Ebola, as well as other health epidemics have always been put under control through the use of technology. In West Africa, information communication technology (ICT) played a significant role in the prevention and control of the virus. However, this technology was not fully utilized given the potential that it has. This paper will therefore expound on how ICT can be used in West Africa and the whole world in general to control future outbreaks of Ebola and other diseases by using approaches such as mapping and geomapping, digital training and data collection, wireless communication, and social media.
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Developing nations face a number of health challenges, including failure to control preventable diseases that result in premature deaths. In West Africa, for instance, the eruption of the Ebola virus resulted in the death of thousands of people before it could be put under control (Chetley, 2006). This high level of casualty is a result of inequality in the access to health care services, poor service delivery in the health care industry due to underfinancing, poor allocation of health care resources that tend to be scarce in these regions and the lack of proper coordination among key stakeholders in the process of identifying and controlling preventable diseases (Chetley, 2006).
Application of ICT in Health Care
The 20th century saw the introduction of ICT. However, it is in the 21st century, this technology has grown through innovative and creative advances. Technologies such as mobile communications, computing and broadband internet have made it possible to devise various epidemic and response strategies (Chetley, 2006). As asserted earlier, the health care industry has highly relied on technology to control and prevent health predicaments. However, the recent outbreak of Ebola in Western Africa showed the potential that ICT has in controlling and preventing predicaments. As asserted by Chetley (2006), the application of ICT cannot curb the spread or cure diseases, however, if it can be used effectively to educate, warn, and empower individuals regarding a specific disease, hence significantly reducing its spread and overall impact in a given society. This paper will cover five areas in which ICT can be used to achieve the above goals.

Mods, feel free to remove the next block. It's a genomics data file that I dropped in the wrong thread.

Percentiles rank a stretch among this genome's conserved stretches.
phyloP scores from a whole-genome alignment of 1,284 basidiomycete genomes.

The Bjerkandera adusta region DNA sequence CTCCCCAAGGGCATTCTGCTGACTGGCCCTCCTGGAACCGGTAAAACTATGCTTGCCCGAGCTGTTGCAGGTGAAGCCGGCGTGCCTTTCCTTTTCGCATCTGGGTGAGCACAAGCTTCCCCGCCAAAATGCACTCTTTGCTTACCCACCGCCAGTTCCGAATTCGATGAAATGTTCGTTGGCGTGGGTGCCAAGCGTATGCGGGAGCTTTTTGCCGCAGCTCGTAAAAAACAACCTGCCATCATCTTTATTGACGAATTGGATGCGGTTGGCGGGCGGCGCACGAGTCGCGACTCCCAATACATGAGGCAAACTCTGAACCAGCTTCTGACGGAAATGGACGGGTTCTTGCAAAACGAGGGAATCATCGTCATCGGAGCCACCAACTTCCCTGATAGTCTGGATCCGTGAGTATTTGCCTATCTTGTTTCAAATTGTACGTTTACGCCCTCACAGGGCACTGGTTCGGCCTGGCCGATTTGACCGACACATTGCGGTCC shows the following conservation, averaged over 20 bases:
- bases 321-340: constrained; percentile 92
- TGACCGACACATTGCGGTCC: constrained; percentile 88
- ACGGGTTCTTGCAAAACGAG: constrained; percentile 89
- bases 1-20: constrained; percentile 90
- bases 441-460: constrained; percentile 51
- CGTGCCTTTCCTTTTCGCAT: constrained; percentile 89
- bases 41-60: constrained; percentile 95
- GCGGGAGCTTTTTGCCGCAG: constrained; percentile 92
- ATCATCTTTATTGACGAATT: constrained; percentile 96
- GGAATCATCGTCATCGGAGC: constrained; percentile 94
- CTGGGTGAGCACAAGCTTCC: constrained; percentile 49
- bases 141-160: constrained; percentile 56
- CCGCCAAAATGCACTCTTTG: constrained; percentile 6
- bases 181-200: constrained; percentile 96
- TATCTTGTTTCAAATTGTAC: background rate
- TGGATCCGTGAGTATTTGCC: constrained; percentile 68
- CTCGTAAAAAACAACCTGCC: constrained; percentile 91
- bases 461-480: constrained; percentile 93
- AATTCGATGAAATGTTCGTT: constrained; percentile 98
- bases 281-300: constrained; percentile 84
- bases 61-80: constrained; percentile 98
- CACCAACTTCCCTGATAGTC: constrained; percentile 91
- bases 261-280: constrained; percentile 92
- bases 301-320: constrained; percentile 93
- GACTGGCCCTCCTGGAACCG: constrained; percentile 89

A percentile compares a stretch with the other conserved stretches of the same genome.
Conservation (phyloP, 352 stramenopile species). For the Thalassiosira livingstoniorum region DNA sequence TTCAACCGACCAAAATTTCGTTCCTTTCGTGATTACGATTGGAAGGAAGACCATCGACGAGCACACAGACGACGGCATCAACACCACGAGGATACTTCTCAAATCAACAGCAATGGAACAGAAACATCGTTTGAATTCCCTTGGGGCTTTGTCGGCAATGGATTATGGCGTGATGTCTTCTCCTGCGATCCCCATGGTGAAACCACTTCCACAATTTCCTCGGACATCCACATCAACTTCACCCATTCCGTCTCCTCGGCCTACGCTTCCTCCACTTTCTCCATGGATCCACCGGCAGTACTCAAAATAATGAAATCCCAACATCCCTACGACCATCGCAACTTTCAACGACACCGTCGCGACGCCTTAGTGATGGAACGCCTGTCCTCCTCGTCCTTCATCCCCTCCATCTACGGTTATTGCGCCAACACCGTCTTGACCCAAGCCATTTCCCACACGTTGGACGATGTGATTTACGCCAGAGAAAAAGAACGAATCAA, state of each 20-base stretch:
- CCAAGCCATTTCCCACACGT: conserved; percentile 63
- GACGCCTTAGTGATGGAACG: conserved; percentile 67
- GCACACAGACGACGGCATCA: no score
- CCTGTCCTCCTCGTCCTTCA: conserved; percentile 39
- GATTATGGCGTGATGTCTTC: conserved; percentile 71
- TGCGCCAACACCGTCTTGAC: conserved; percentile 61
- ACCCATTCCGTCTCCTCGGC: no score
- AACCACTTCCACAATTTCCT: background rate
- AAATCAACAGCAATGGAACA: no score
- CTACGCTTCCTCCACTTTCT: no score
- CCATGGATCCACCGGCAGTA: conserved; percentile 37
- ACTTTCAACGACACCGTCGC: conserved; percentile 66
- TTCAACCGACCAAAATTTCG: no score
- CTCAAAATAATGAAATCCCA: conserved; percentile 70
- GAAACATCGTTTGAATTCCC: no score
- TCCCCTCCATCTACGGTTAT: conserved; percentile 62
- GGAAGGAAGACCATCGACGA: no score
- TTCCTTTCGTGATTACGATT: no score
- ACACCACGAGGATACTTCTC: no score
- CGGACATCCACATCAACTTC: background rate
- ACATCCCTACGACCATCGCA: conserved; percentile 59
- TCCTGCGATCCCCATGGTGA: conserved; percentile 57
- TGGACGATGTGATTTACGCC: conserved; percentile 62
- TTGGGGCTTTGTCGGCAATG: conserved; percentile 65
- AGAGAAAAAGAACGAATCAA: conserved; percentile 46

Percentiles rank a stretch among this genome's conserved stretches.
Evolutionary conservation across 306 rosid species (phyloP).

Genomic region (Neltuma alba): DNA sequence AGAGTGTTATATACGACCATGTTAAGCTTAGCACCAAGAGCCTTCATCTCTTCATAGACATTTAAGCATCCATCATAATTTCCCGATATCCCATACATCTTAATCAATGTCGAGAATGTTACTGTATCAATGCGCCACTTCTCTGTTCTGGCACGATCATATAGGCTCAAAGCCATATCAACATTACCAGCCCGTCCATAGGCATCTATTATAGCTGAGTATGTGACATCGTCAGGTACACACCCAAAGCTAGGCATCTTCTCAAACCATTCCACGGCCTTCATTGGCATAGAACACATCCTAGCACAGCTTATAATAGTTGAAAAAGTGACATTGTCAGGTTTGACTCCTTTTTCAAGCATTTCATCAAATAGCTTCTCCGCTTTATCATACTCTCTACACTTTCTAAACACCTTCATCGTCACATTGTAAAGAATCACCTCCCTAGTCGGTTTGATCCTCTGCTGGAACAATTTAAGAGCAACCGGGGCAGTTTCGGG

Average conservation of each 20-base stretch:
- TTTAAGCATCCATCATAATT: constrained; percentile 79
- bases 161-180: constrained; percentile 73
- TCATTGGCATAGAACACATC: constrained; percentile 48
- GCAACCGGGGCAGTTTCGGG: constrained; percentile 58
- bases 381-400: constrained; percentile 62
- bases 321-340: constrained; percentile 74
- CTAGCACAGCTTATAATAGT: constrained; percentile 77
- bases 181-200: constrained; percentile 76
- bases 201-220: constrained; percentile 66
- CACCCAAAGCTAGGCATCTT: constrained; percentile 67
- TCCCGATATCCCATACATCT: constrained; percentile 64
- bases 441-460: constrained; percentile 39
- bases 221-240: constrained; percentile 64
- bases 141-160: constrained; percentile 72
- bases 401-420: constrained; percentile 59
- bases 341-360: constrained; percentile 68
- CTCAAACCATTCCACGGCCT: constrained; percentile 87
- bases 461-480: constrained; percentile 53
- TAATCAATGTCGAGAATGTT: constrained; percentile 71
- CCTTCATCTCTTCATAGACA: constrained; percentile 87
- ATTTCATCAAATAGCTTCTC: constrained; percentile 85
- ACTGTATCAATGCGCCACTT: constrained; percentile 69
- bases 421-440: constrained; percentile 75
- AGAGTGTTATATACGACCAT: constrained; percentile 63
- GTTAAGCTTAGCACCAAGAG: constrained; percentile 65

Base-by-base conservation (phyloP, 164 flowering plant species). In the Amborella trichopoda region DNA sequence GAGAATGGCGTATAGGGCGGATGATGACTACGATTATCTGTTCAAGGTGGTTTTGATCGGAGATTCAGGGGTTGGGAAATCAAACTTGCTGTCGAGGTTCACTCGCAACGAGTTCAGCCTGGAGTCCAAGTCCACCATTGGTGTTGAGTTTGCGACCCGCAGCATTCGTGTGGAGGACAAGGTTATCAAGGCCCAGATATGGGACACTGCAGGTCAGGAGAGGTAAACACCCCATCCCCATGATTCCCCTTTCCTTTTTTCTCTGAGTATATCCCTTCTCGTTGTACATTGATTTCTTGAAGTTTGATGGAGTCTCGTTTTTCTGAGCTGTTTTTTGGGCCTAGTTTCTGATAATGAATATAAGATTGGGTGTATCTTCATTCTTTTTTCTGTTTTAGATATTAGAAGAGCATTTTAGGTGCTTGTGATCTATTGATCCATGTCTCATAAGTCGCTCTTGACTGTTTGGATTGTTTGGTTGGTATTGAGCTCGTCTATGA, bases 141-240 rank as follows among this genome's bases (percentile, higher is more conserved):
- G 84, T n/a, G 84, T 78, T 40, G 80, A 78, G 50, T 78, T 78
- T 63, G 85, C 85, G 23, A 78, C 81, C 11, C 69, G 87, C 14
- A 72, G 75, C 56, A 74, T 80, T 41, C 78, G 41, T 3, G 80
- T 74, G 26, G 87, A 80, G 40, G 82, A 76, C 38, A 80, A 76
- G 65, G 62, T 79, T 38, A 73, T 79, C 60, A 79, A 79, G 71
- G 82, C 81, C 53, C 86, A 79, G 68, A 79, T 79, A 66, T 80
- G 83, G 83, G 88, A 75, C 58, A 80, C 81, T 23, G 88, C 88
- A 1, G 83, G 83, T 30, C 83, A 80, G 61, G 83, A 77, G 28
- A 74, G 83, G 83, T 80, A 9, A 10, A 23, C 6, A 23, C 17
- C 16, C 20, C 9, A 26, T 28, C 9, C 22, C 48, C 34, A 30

Mapping and Geolocation
The main challenge in previous health outbreaks has been the process of identifying patient zero, the places where infected individuals have visited and the individuals they have been in contact with. This was the case with the recent Ebola outbreak in West Africa. This is where geographical information systems techniques can be effectively applied. Through the use of mapping and geolocation, it is possible to get data with regards to the places and individuals whom infected individuals have been in contact with. This information is important in isolating individuals to safe environments, hence controlling the spread of an infectious disease (Luege, 2014).
Digital Training and Data Collection
In the process of collecting relevant information on a given health epidemic, it is important to conduct interviews. In the case of the Ebola outbreak in West Africa, this process was conducted manually and then the data was then entered into a computer (Luege, 2014). From a critical point of view, it is evident that this process is slow, tedious, and prone to errors. To overcome this challenge in future, digital forms have been developed. These digital forms are effective and efficient since enumerators can fill them using their mobile phones and can transmit this data remotely to tallying stations saving time and reducing errors.